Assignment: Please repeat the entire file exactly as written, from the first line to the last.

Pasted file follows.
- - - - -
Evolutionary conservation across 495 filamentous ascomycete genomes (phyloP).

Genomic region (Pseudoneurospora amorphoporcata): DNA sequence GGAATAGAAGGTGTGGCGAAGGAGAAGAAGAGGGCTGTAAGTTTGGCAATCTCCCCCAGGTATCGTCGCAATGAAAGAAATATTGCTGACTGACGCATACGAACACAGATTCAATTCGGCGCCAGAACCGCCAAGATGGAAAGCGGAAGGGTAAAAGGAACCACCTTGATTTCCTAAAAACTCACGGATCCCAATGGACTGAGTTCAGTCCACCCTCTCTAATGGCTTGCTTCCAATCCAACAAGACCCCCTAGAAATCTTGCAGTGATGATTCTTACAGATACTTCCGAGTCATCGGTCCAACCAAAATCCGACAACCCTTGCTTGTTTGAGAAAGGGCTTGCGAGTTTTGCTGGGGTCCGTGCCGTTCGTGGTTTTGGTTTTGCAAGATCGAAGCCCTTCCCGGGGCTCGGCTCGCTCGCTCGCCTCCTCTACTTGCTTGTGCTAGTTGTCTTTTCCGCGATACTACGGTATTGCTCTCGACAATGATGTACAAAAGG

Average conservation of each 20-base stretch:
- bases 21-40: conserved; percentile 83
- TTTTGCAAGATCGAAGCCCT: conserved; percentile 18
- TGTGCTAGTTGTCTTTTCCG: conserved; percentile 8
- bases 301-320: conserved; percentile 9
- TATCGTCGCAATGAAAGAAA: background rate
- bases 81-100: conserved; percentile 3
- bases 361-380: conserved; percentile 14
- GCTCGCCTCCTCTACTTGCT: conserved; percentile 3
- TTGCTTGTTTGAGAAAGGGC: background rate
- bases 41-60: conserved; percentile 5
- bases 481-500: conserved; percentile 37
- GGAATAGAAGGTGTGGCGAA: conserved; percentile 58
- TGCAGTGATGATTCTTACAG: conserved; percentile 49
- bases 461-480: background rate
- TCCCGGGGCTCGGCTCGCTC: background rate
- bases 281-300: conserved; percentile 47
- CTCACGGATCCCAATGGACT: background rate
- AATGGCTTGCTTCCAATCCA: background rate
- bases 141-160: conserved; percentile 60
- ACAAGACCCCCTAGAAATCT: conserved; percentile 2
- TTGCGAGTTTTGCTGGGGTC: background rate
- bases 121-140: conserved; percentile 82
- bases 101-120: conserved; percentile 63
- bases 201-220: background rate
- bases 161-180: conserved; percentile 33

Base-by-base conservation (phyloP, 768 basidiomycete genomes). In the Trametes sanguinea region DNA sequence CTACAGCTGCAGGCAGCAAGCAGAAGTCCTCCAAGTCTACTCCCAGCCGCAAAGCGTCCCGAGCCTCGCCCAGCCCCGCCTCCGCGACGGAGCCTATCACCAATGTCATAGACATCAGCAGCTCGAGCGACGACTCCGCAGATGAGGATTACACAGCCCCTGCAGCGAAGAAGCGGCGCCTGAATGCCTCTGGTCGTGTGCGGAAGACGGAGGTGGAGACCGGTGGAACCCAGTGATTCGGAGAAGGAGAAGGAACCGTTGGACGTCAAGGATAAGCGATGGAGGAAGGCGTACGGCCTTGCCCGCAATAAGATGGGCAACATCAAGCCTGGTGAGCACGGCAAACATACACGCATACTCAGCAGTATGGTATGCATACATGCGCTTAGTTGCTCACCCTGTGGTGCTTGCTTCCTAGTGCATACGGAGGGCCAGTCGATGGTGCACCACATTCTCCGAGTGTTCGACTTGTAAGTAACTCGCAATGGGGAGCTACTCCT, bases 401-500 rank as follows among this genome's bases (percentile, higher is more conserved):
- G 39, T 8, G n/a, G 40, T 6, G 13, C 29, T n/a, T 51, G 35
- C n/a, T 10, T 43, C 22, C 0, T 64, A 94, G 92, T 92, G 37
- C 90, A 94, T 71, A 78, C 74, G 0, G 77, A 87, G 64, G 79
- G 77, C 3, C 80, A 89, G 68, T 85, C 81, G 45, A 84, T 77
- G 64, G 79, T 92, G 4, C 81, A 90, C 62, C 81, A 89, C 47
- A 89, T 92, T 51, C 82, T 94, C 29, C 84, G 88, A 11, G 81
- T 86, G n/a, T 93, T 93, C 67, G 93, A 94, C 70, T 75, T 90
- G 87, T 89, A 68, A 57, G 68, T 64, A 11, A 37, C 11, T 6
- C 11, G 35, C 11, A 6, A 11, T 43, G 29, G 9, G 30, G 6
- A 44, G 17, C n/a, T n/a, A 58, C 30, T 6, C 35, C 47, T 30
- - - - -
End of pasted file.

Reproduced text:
Evolutionary conservation across 495 filamentous ascomycete genomes (phyloP).

Genomic region (Pseudoneurospora amorphoporcata): DNA sequence GGAATAGAAGGTGTGGCGAAGGAGAAGAAGAGGGCTGTAAGTTTGGCAATCTCCCCCAGGTATCGTCGCAATGAAAGAAATATTGCTGACTGACGCATACGAACACAGATTCAATTCGGCGCCAGAACCGCCAAGATGGAAAGCGGAAGGGTAAAAGGAACCACCTTGATTTCCTAAAAACTCACGGATCCCAATGGACTGAGTTCAGTCCACCCTCTCTAATGGCTTGCTTCCAATCCAACAAGACCCCCTAGAAATCTTGCAGTGATGATTCTTACAGATACTTCCGAGTCATCGGTCCAACCAAAATCCGACAACCCTTGCTTGTTTGAGAAAGGGCTTGCGAGTTTTGCTGGGGTCCGTGCCGTTCGTGGTTTTGGTTTTGCAAGATCGAAGCCCTTCCCGGGGCTCGGCTCGCTCGCTCGCCTCCTCTACTTGCTTGTGCTAGTTGTCTTTTCCGCGATACTACGGTATTGCTCTCGACAATGATGTACAAAAGG

Average conservation of each 20-base stretch:
- bases 21-40: conserved; percentile 83
- TTTTGCAAGATCGAAGCCCT: conserved; percentile 18
- TGTGCTAGTTGTCTTTTCCG: conserved; percentile 8
- bases 301-320: conserved; percentile 9
- TATCGTCGCAATGAAAGAAA: background rate
- bases 81-100: conserved; percentile 3
- bases 361-380: conserved; percentile 14
- GCTCGCCTCCTCTACTTGCT: conserved; percentile 3
- TTGCTTGTTTGAGAAAGGGC: background rate
- bases 41-60: conserved; percentile 5
- bases 481-500: conserved; percentile 37
- GGAATAGAAGGTGTGGCGAA: conserved; percentile 58
- TGCAGTGATGATTCTTACAG: conserved; percentile 49
- bases 461-480: background rate
- TCCCGGGGCTCGGCTCGCTC: background rate
- bases 281-300: conserved; percentile 47
- CTCACGGATCCCAATGGACT: background rate
- AATGGCTTGCTTCCAATCCA: background rate
- bases 141-160: conserved; percentile 60
- ACAAGACCCCCTAGAAATCT: conserved; percentile 2
- TTGCGAGTTTTGCTGGGGTC: background rate
- bases 121-140: conserved; percentile 82
- bases 101-120: conserved; percentile 63
- bases 201-220: background rate
- bases 161-180: conserved; percentile 33

Base-by-base conservation (phyloP, 768 basidiomycete genomes). In the Trametes sanguinea region DNA sequence CTACAGCTGCAGGCAGCAAGCAGAAGTCCTCCAAGTCTACTCCCAGCCGCAAAGCGTCCCGAGCCTCGCCCAGCCCCGCCTCCGCGACGGAGCCTATCACCAATGTCATAGACATCAGCAGCTCGAGCGACGACTCCGCAGATGAGGATTACACAGCCCCTGCAGCGAAGAAGCGGCGCCTGAATGCCTCTGGTCGTGTGCGGAAGACGGAGGTGGAGACCGGTGGAACCCAGTGATTCGGAGAAGGAGAAGGAACCGTTGGACGTCAAGGATAAGCGATGGAGGAAGGCGTACGGCCTTGCCCGCAATAAGATGGGCAACATCAAGCCTGGTGAGCACGGCAAACATACACGCATACTCAGCAGTATGGTATGCATACATGCGCTTAGTTGCTCACCCTGTGGTGCTTGCTTCCTAGTGCATACGGAGGGCCAGTCGATGGTGCACCACATTCTCCGAGTGTTCGACTTGTAAGTAACTCGCAATGGGGAGCTACTCCT, bases 401-500 rank as follows among this genome's bases (percentile, higher is more conserved):
- G 39, T 8, G n/a, G 40, T 6, G 13, C 29, T n/a, T 51, G 35
- C n/a, T 10, T 43, C 22, C 0, T 64, A 94, G 92, T 92, G 37
- C 90, A 94, T 71, A 78, C 74, G 0, G 77, A 87, G 64, G 79
- G 77, C 3, C 80, A 89, G 68, T 85, C 81, G 45, A 84, T 77
- G 64, G 79, T 92, G 4, C 81, A 90, C 62, C 81, A 89, C 47
- A 89, T 92, T 51, C 82, T 94, C 29, C 84, G 88, A 11, G 81
- T 86, G n/a, T 93, T 93, C 67, G 93, A 94, C 70, T 75, T 90
- G 87, T 89, A 68, A 57, G 68, T 64, A 11, A 37, C 11, T 6
- C 11, G 35, C 11, A 6, A 11, T 43, G 29, G 9, G 30, G 6
- A 44, G 17, C n/a, T n/a, A 58, C 30, T 6, C 35, C 47, T 30